It is universal knowledge that a vegan diet offers definite nutritional and therapeutic advantages – immunity boost, improved gut microflora and more. What is less known is the right route for switching to a strictly vegan diet from a regular diet.
If you must transition, take the right steps towards supplementing your body with all essential forms of fuel- carbohydrates, protein, fibre, fat, minerals and more.
A vegan diet is free from meat, dairy, fish and eggs. These are dietary sources of vitamins, minerals, fat (necessary aka “good fats”) and protein. So how do you ensure adequate nutrition, for good?
Road Map for the Vegan Switch
Walk towards veganism with a steady plan -diet wise and fitness-wise!
There are conflicting results from scientific studies, which show a lower calcium index for vegan diets-need we say more? Keep your bones strong by eating plenty of dark green leafy vegetables or by spreading some almond butter on your (vegan) bread sandwich. Tofu, kale, soybeans, blackstrap molasses and calcium- fortified soymilk are other sources. You may also choose to take a calcium supplement (talk to your doctor about this).
Vitamin B12 and Vitamin D are vital for our well-being. Experts recommend 5-30 minutes of sun exposure 2-3 days a week. However, if you are sensitive to the sun and/or tan easily, stock up on Vitamin D2-fortified soymilk and rice milk. Vitamin B12 deficiency results in serious health complications, such as anaemia and neurological damage. Vegans must ensure adequate supplementation through fortified foods or chewable B12 tablets.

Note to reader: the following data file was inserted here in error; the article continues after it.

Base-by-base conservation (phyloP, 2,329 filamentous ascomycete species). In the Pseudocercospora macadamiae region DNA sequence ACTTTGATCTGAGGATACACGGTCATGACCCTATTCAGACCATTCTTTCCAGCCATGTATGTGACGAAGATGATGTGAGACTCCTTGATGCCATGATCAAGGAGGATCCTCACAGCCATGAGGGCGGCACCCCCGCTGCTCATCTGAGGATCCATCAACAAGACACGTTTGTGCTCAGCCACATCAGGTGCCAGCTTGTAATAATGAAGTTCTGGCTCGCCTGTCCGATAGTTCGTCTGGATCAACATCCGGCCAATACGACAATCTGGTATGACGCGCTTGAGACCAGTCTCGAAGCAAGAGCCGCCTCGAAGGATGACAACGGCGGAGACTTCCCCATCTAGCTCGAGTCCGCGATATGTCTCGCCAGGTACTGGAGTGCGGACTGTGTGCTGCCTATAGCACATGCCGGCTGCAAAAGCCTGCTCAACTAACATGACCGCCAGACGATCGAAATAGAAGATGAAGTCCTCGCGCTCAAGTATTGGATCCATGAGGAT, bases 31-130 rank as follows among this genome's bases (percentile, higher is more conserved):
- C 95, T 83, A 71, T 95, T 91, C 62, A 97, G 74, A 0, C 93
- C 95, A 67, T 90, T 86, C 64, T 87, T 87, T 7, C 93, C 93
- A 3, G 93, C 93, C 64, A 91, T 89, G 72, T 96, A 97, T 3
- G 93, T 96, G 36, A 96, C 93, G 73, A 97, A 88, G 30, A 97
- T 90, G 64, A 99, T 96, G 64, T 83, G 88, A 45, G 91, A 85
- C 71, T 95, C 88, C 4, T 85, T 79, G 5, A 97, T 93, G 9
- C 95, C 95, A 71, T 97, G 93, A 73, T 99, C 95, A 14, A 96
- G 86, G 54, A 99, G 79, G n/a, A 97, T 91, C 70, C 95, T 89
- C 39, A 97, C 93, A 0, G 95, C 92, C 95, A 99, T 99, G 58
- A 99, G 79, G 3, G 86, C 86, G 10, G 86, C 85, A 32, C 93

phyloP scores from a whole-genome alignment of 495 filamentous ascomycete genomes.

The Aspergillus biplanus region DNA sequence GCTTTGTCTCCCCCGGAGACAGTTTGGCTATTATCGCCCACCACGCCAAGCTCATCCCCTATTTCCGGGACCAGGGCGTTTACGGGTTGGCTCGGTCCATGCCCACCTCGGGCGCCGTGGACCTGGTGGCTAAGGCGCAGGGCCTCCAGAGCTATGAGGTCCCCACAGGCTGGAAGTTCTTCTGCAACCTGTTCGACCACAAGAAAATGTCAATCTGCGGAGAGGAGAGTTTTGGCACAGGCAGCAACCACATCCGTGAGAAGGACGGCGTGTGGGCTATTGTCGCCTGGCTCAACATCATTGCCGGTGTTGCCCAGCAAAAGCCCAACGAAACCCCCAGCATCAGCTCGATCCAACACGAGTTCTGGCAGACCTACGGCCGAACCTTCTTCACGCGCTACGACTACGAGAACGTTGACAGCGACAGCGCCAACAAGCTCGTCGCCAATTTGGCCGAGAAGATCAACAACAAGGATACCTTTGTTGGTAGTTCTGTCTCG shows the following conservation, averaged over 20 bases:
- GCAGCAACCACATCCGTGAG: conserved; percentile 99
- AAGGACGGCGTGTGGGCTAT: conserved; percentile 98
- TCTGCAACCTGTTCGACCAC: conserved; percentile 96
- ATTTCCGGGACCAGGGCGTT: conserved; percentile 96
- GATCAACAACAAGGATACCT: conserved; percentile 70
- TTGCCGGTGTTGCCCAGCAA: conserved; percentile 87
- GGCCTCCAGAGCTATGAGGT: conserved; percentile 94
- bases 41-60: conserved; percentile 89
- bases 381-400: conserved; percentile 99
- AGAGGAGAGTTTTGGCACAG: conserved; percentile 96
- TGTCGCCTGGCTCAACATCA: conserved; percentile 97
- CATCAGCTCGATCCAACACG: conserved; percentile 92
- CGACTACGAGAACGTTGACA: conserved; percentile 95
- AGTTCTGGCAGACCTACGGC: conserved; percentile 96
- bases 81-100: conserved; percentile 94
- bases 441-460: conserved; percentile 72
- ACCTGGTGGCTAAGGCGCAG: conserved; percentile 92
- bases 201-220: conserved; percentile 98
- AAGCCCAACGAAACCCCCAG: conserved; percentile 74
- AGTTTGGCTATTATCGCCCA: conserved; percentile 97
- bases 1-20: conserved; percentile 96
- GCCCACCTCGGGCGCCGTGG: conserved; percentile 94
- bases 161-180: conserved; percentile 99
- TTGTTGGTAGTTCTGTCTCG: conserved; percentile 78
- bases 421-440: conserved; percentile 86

Meat and dairy alternatives are a must-have in a vegan diet. These can be included in a lunch meal- e.g., kidney bean or legume-based curry, or prepared as a snack, e.g., boiled chickpeas or a few hazelnuts. Soy and soy products are a great addition to meals because of their high protein content. The ever-popular peanut butter is a lifesaver for regular protein intake and a healthy snack.
Basics for the Brain
For the very important Omega 3 fatty acids – walnuts, tofu and flaxseeds are good vegan choices.
Iron and Zinc, to name a few, are essential. Due to a restricted, purely plant-based diet, some studies show that vegan subjects are at high risk for low levels of zinc and iron. Iron from plant sources, or non-heme iron, has proven to be less effectively absorbed than iron derived from animal sources (meat). Vegans need to consume more dietary iron than their non-vegetarian counterparts- meals must contain a generous helping of beans, cooked spinach (Go Popeye-style!) and nuts (almonds, sesame seeds, pumpkin seeds etc). Vitamin C rich foods must be accompaniments to these meals, to enhance iron absorption. For example, add a dash of lime to your cup of green tea, or cook some potatoes in their skin for a side platter!
Triple power to your new diet
At Mapmygenome, we can tell you about the diet pattern that works for you. Understanding your appetite, metabolism, fat storage capacity, and other relevant factors can help you make a long-term switch towards a healthy diet. It works like this:
- Our tests analyze your diet and physiology at the DNA level.
- Our genetic counsellors then correlate these findings with health history and recommend action plans for a healthier life.
- Our nutrition counsellors give you personalized diet advice and plans based on your DNA and genetic counsellors’ recommendations.
About the Author
Rasika Raman is a 26 year old fitness enthusiast who currently does 30 minutes of Pilates 3 times a week.